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The Republican “Civil War” Is Actually Just the Trump GOP Against a Few Losers

Liz Cheney and Miles Taylor refuse to accept the obvious truth: They lost their battle for the soul of the party years ago.

A smirking Liz Cheney carries papers through the U.S. Capitol.
Win McNamee/Getty Images

As she fought to keep her job as the third-most powerful Republican in the House of Representatives, Liz Cheney returned again and again to the same argument. The GOP had a choice: It could continue to embrace Donald Trump and his lies about the 2020 election, or it could follow a more principled path. “The Republican Party is at a turning point,” she wrote in a Washington Post op-ed, “Republicans must decide whether we are going to choose truth and fidelity to the Constitution.” Cheney’s broadside, like her other post–January 6 public statements, wasn’t convincing enough to her colleagues, who voted to oust her from her leadership role on Wednesday. It was, however, a beacon to other disillusioned Republicans.

On Tuesday, The New York Times reported that “over 100” prominent Republicans had answered her call. Organized by Miles Taylor—a former Trump administration official who rose to fame as the author of the anonymous quasi-tell-all A Warning, which purported to be an insider account of the Trump White House’s misrule—the group included a number of other sort-of prominent Republicans, including former Homeland Security chief Tom Ridge, former New Jersey Governor Christine Todd Whitman, and former representatives Charlie Dent and Barbara Comstock. “When in our democratic republic, forces of conspiracy, division, and despotism arise, it is the patriotic duty of citizens to act collectively in defense of liberty and justice,” the as-yet-unnamed group wrote in a statement. The implication, of course, is that the patriots have finally arrived. More realistically, we might call this “a bunch of people with the word ‘former’ in their title.” Not a single sitting Republican at any level has opted to join their ranks.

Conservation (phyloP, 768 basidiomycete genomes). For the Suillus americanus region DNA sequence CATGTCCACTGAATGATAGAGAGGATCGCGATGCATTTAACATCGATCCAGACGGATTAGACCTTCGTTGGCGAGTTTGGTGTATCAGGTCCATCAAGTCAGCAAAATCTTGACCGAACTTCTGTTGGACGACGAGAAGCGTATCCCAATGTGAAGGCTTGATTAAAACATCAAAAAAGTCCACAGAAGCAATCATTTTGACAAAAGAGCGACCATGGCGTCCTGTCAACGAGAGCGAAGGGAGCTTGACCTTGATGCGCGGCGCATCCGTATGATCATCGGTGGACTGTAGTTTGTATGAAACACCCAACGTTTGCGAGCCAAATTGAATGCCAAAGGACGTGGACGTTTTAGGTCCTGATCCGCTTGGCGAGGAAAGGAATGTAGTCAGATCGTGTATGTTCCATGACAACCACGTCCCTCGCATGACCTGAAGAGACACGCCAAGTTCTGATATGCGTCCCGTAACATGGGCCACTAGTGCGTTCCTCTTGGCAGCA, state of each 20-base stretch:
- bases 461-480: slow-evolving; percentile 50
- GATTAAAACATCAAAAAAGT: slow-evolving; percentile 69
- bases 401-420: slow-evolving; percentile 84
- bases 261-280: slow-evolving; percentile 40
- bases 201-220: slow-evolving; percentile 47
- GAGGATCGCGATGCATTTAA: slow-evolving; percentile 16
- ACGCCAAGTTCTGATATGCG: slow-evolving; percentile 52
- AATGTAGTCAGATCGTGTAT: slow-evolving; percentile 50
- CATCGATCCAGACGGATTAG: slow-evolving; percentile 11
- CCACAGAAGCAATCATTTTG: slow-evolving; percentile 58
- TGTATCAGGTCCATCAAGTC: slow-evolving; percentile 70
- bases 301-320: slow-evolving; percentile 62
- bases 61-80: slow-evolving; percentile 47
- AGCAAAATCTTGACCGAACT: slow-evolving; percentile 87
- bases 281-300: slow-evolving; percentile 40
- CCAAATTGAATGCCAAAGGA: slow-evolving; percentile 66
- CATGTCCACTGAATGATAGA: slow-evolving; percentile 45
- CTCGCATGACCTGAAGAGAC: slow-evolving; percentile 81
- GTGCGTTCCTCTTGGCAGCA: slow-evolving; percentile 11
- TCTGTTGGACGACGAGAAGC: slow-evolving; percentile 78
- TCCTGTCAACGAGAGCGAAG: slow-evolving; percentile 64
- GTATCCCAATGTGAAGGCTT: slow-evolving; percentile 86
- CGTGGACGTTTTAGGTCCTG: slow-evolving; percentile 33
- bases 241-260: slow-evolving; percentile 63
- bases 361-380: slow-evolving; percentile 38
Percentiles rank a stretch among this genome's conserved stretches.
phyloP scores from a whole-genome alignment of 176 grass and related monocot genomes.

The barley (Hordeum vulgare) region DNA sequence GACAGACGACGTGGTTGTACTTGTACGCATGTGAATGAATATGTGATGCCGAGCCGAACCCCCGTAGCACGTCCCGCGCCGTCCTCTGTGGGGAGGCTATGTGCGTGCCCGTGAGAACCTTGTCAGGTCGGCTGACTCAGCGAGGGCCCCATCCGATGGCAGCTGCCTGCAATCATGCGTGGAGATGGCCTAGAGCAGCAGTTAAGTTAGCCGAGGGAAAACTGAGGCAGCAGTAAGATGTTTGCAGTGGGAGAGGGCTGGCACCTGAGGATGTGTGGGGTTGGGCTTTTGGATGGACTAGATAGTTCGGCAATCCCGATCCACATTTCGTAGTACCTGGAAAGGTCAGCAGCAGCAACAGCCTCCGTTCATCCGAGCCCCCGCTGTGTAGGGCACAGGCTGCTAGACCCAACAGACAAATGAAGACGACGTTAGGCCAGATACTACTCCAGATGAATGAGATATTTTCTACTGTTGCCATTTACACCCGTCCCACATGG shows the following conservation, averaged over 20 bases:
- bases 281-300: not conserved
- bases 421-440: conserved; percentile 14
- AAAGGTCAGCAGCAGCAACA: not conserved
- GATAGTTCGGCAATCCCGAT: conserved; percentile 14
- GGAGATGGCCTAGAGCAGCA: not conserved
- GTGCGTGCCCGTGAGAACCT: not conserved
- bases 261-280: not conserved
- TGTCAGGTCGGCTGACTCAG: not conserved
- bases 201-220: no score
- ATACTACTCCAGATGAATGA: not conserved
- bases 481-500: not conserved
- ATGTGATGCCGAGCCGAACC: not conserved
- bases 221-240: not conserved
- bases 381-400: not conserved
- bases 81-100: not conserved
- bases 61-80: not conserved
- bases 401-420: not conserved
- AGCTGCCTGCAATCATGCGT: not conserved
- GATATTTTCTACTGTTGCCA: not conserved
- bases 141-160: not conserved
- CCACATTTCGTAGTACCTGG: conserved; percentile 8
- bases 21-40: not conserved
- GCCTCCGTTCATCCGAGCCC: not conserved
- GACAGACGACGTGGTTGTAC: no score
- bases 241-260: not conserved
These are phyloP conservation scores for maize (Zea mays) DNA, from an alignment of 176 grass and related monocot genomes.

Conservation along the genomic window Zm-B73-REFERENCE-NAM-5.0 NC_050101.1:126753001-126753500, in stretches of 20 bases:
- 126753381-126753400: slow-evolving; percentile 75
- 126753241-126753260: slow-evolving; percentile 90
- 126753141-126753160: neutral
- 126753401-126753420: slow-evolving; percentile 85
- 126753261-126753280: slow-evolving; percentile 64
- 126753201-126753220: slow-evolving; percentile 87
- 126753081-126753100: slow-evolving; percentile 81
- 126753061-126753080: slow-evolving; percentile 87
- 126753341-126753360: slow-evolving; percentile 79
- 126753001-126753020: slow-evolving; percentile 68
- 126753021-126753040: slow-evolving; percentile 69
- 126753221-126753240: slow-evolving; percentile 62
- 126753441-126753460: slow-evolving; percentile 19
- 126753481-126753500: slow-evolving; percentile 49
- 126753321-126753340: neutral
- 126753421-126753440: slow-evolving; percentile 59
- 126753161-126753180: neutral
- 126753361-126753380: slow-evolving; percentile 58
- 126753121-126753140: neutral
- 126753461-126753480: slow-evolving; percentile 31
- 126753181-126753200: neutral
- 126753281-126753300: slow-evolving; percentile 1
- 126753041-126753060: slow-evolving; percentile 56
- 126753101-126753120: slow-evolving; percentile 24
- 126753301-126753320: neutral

Cheney is now free to join up. There are those who have speculated that she may pull an Obi-Wan Kenobi, becoming more powerful than ever, having been struck down: a martyr whose voice will only grow more deafening. But the problem with Cheney, Taylor, and the surviving Never Trump apparatchiks is that the fight has been lost. On Tuesday, Taylor vowed on CNN that “the civil war within the GOP is not ending. Today, it is just beginning.” Wrong: Wars require two armies. The effort to salvage the Republican Party or to create a new, anti-Trump conservative alternative failed years ago.

The animating idea behind both Taylor’s merry band of apostates and Cheney’s lonely fight against the Trumpification of the GOP is that somewhere out in the wide world there exists a real hunger for a conservative party without Trumpism. “We must go forward based on truth,” Cheney told reporters earlier this week. “We cannot both embrace the big lie and embrace the Constitution.” Cheney isn’t wrong—“Where’s the lie?” is practically implied here. But it leaves quite a bit out.